The Tempest is a magical experience for all ages -- it blends together wizardry, music, romance, suspense, and comedy. Our Shorter Shakespeare format allows younger audience members (and maybe some uncertain elders) to enjoy a complete play in a manageable time. The informal park setting is perfect for families to have a taste of the Bard's wonderful characters, exciting action, and brilliant language. Previous tour audiences have included everyone from babies to people in their 80s, people of highly diverse backgrounds, people with physical disabilities, and even some pets. 


You Mean Pets Are Allowed?

Furry family members are welcome to attend a performance with you! We request that dogs be kept on a leash. Pet owners must clean up after their dogs.


Are the Locations Accessible?

All parks should be accessible for most mobility considerations; however, there may be uneven ground in some areas and limited parking options.

If you have a specific need, please contact Flatwater Shakespeare Company at 402-319-2895. We will do our best to accommodate you.


Are Restroom Facilities Available?

Yes! All locations have either restrooms or port-a-potties.


Do I Need to Bring My Own Chair or Blanket?

Audience members are encouraged to bring their own chairs and blankets. A limited number of folding chairs will be available at park locations.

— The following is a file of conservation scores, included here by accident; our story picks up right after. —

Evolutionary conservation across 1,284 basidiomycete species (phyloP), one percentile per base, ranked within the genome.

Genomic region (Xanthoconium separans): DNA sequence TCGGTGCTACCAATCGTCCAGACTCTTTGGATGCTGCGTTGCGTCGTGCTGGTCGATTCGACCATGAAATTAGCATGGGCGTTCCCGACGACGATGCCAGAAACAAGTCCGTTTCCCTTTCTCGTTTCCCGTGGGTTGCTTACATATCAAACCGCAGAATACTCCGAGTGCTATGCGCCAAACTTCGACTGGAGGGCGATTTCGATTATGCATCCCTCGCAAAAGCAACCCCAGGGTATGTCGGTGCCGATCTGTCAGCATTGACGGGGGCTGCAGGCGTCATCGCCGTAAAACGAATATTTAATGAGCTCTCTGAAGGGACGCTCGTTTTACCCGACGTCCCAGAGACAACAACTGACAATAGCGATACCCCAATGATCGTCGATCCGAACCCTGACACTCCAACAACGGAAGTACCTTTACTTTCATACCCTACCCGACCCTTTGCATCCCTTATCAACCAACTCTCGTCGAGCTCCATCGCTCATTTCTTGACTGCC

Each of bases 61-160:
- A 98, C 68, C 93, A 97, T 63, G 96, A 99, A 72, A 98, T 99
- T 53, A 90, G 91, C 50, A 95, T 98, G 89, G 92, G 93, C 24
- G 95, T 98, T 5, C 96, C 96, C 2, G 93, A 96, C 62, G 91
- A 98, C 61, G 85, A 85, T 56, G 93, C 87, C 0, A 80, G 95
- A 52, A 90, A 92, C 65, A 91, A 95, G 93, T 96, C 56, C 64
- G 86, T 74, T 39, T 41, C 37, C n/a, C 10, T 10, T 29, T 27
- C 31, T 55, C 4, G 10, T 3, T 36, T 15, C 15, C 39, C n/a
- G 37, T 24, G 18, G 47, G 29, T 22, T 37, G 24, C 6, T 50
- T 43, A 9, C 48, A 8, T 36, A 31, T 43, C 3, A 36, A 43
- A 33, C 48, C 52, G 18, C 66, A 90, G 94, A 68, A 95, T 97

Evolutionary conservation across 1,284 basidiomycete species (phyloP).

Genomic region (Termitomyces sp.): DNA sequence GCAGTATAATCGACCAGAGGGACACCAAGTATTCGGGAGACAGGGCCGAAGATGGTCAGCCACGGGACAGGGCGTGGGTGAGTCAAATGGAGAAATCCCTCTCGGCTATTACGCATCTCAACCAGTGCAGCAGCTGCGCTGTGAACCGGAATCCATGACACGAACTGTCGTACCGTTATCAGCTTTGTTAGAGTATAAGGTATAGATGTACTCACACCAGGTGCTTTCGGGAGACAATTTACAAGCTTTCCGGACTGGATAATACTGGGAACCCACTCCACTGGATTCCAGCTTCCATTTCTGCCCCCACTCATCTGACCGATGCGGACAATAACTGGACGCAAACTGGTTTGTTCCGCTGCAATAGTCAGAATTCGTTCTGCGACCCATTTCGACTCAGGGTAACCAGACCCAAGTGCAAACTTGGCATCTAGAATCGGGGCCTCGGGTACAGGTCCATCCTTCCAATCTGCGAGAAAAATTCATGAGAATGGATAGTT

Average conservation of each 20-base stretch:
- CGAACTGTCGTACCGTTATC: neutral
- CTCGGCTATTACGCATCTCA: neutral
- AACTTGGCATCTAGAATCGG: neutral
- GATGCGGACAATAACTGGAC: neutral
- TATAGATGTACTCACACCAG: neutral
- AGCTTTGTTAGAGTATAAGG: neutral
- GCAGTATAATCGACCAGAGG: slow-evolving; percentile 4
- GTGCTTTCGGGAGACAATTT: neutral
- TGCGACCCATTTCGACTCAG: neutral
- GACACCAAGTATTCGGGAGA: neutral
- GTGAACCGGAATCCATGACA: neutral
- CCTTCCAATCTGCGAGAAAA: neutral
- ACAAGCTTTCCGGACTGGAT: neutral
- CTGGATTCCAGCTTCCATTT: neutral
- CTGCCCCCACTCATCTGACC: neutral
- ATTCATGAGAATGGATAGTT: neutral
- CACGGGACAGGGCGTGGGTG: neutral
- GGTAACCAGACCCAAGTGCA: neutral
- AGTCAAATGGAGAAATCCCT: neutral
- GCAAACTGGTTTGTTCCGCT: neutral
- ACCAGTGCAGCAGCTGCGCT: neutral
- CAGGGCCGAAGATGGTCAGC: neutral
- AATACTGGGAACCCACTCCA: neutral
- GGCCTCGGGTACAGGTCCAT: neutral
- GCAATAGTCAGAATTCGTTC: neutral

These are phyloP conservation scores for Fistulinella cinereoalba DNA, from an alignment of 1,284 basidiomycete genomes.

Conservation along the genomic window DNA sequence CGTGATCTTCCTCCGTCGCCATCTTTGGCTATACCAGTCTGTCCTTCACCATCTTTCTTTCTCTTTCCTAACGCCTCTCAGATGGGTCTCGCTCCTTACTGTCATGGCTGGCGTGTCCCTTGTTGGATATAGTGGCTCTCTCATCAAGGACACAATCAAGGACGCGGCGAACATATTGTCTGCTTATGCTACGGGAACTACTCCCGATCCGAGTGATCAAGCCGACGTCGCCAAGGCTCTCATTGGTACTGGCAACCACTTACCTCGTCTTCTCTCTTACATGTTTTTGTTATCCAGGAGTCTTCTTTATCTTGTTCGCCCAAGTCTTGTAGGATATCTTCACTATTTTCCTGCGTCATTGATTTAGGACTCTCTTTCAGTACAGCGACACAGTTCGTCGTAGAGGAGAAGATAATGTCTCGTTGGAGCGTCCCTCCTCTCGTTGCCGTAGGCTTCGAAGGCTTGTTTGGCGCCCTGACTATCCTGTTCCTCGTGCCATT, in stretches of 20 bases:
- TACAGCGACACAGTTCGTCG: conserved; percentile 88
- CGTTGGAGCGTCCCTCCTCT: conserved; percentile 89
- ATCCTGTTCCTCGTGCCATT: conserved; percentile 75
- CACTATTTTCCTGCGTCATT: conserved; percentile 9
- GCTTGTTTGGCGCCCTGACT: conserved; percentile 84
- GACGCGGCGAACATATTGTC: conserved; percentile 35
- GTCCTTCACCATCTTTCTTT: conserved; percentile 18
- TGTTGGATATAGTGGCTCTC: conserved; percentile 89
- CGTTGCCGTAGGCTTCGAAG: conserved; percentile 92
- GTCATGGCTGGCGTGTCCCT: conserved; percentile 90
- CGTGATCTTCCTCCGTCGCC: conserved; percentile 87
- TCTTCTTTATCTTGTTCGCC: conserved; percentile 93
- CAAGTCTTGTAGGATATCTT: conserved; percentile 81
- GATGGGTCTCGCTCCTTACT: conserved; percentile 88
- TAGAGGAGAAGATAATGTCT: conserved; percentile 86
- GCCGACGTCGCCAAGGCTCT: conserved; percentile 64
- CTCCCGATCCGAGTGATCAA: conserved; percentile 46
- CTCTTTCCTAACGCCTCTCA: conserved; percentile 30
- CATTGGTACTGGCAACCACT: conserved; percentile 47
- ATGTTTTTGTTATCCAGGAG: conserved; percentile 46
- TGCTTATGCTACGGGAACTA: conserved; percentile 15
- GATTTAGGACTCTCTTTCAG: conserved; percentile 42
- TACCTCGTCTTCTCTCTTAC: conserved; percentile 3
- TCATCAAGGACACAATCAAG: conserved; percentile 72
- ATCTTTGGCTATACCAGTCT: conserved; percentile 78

May I Bring Food and Beverages? Will Concessions Be Available?

Audience members are welcome to bring in snacks, even a picnic supper, for you and your family. We ask that trash items are disposed of after the show so that we leave the performance locations in good condition.

Please note that alcoholic beverages cannot be brought to any of the parks.

Flatwater Shakespeare will have bottled water available for a $1 donation. FREE ICE CREAM will be available before each show! Ivanna Cone is again creating a new ice cream flavor exclusively for our tour.


Photo: Anna Hahn as Ariel in Flatwater Shakespeare's The Tempest, directed by Ryan Kathman.

Photo Credit: Michael Reinmiller. 

Thursday, June 07, 2018

2018 Inclement Weather Policy at The Swan